Global construction markets positive and stable as growth remains high for NZ regions
June 15, 2018.
The Rider Levett Bucknall (RLB) 2nd Quarter 2018 International Report showcases the positive global sentiment across the construction sector as a whole.
Since 2016, RLB has seen a general easing of pressure on increasing building costs across the globe. Countries that experienced construction cost deflation during 2016 are stabilising and forecasting positive growth in construction costs in 2018. Abu Dhabi, Beijing, Chengdu and Singapore are all forecasting positive escalation for 2018.
Geoff Speck, Director at RLB in Auckland said, ‘Across New Zealand, growth remains high for all regions. Auckland and Wellington continue to experience sustained growth in construction activity and work put in place, while the Christchurch rebuild has reached its peak for both residential and commercial projects.’
‘The massive losses announced by premier building contractor, Fletcher Construction, highlights the issues of New Zealand’s overheated market. This disruption is a major blow to the industry but opens up the market to new contractors,’ he added.
Auckland feels the pressure
According to RLB’s International Report, Auckland’s construction industry continues to feel the pressure of high demand and scarce resources, particularly for larger projects, which has seen an increase in construction prices and program delivery times being affected.
New dwellings not keeping up with demand
Net migration into Auckland remains exceptionally strong, although slowing and the residential sector is not currently able to keep up with the amount of new dwellings required to meet the demand. Tourism also continues to boom in Auckland, supporting new hotel developments.
There is significant work within Auckland’s CBD, with the City Rail Loop, Commercial Bay and the Skycity Convention Centre and Hotel projects continuing and other new major projects in their early phases. Many commercial and residential projects are also in full swing within the Wynyard Quarter area and city fringe, as well as a significant amount of retail projects in the wider region. The University of Auckland continues to roll out projects and continued population growth is resulting in significant investment in infrastructure projects.
Skill shortages slowing projects
Geoff continued, ‘Auckland’s subcontractor market is under resource pressure, causing poor tender responses and volatile pricing. Resource and skill base shortages are slowing projects, raising preliminaries costs and delaying the completion of projects.’
While CPI inflation is currently below 2% p.a. Auckland’s construction sector wage growth and supply shortages are impacting tender prices – 8% for 2017 and forecast at 6% for 2018.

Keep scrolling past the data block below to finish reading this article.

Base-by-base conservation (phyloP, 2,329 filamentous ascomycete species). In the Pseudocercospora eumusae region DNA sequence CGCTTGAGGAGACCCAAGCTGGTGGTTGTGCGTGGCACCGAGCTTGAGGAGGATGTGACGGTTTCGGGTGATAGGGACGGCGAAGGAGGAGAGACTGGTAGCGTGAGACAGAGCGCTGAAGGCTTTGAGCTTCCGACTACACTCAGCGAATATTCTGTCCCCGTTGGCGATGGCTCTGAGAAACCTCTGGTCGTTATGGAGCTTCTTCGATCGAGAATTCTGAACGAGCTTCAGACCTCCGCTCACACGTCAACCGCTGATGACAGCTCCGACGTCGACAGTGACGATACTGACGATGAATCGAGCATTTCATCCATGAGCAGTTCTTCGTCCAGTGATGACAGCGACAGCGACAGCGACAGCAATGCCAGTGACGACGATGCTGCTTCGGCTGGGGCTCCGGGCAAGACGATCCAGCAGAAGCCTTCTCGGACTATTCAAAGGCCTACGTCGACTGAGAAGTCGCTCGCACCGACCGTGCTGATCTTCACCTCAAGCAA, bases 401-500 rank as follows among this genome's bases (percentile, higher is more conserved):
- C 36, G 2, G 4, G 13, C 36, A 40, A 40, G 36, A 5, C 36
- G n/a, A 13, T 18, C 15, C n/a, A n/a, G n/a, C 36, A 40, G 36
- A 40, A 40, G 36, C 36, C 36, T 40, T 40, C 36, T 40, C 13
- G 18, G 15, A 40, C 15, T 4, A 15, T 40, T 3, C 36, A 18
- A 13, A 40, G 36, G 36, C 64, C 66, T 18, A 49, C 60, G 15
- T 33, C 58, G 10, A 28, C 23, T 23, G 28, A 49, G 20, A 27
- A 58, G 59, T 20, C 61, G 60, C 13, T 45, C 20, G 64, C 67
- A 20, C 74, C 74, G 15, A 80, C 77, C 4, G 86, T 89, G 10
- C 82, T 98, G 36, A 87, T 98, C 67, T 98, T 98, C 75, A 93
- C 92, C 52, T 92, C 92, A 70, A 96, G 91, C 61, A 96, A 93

Christchurch escalation slowing
Within Christchurch, many office space projects have been completed and are now occupied. Several key CBD anchor projects (including the Convention Centre) have progressed, which should give some certainty to the Cathedral Square area. The completion of The Crossing retail development has provided renewed impetus for CBD retail.
According to Neil O’Donnell, Director at RLB in Christchurch, ‘Escalation has slowed in Christchurch in the last period with regard to more regular projects. Considerable resources continue to be required for the Hospital and Convention Centre projects and demand by other centres are drawing resources away from Christchurch.’
Christchurch’s TPI is coming off the highs of post-earthquake works and at 3% for 2018, is now in a stable escalation climate of just above inflation.
Wellington sees good economic conditions
Wellington has seen various larger projects nearing completion with new projects about to start. Demand for office space in Wellington remains high as vacancy rates are extremely low, providing good development opportunities.
Major civil projects to the north of Wellington are ongoing and gearing up into the major concrete construction stages of the project. The work is expected to run for 2-3 years and having a significant impact on resources across the region.
No end in sight for workload
Grant Watkins, Director at RLB in Wellington noted, ‘Several large building projects are in the later design phases and are expected to come to market during the year. The workload within Wellington appears to have no end in sight given the favourable economic conditions prevailing currently.’
Labour shortages due to lack of migration
‘Subcontractor resources are stretched, leading to lack of competitive tensions and significant price increases in various trades. Many companies are experiencing labour shortages resulting from a lack of migration into the Wellington region as conditions in other regions appear more appealing,’ he said.
Wellington’s escalation continues to exceed CPI inflation levels by some margin. Expectations are that TPI movements will remain between 4% and 6% p.a. this year, but could spike higher in 2019 depending on the timing of new projects entering the market.geo
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